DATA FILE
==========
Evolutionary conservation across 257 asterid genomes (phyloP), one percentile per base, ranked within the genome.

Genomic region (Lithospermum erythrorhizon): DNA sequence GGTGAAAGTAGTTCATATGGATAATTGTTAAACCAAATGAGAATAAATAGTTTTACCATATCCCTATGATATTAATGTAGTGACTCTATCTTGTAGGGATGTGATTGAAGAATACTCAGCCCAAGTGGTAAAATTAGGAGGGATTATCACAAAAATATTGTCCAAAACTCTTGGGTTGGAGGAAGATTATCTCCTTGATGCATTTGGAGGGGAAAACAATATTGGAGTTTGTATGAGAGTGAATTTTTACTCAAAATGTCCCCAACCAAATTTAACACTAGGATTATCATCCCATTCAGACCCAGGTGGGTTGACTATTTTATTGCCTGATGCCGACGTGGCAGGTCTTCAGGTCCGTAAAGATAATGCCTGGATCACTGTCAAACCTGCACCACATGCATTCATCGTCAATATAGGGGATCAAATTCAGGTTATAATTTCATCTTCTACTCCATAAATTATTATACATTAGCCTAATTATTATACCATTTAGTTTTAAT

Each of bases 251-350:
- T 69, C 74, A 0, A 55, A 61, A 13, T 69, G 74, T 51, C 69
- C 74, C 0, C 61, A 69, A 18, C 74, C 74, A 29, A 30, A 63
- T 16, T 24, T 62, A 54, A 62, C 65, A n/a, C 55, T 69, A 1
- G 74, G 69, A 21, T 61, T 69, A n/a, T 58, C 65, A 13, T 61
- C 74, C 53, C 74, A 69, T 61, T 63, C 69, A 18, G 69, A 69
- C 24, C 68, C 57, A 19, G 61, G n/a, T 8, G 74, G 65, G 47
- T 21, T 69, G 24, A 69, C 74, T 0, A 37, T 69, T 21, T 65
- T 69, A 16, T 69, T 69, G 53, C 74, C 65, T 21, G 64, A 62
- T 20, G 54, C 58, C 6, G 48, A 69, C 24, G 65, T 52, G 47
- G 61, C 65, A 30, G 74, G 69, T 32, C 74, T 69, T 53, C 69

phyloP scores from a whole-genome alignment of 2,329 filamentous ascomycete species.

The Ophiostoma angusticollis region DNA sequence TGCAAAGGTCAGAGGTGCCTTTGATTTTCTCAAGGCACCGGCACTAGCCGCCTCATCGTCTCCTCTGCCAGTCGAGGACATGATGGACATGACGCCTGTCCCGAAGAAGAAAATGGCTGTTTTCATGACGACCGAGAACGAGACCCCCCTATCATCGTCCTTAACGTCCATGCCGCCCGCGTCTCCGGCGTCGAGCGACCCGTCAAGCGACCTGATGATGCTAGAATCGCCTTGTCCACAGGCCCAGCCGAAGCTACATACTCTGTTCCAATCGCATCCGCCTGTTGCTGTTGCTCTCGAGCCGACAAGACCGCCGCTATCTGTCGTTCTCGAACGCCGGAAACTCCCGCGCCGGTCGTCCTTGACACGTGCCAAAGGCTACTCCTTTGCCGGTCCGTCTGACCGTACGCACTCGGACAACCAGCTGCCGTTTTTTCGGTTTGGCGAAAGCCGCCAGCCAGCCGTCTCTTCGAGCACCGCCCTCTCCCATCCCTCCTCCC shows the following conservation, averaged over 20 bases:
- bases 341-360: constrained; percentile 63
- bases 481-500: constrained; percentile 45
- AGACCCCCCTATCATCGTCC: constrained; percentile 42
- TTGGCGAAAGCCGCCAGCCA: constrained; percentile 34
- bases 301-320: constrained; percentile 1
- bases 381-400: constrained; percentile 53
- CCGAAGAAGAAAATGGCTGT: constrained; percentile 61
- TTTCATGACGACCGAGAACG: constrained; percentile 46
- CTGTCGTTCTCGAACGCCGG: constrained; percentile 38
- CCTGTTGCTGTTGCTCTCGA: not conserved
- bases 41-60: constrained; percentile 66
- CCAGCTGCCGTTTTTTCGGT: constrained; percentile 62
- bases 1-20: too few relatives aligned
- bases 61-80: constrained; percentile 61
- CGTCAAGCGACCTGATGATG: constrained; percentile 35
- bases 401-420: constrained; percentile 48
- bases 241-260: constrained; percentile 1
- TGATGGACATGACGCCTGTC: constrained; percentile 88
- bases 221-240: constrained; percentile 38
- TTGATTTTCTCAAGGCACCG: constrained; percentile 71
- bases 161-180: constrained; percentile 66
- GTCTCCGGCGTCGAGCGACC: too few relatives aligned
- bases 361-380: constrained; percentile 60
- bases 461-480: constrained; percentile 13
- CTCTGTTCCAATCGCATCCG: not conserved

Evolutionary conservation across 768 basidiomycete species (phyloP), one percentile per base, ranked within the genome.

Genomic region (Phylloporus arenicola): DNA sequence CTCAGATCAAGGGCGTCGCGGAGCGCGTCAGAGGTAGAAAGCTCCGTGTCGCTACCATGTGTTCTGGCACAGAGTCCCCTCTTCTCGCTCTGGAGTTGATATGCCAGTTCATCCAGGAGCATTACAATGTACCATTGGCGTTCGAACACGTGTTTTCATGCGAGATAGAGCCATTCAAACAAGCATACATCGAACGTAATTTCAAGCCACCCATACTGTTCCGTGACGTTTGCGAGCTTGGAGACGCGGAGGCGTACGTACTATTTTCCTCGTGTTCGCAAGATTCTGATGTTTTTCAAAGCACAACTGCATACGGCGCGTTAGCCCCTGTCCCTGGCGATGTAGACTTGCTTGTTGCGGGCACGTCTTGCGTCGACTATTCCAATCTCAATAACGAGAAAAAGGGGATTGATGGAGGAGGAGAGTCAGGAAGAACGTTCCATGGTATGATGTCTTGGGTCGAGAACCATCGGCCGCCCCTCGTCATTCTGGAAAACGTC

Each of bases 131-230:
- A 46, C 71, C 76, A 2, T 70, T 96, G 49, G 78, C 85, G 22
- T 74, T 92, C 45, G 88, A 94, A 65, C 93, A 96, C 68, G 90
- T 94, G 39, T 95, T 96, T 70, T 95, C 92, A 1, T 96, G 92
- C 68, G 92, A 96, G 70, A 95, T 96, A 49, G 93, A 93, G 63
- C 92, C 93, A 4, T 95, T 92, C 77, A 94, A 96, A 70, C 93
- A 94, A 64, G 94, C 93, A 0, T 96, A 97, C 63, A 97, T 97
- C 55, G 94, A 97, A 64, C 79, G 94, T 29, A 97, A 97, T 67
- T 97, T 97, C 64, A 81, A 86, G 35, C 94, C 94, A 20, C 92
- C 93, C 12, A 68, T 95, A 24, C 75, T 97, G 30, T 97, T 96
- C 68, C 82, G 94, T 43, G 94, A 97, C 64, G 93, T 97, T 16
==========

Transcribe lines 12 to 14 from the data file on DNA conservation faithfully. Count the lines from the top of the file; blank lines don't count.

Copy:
- T 20, G 54, C 58, C 6, G 48, A 69, C 24, G 65, T 52, G 47
- G 61, C 65, A 30, G 74, G 69, T 32, C 74, T 69, T 53, C 69

phyloP scores from a whole-genome alignment of 2,329 filamentous ascomycete species.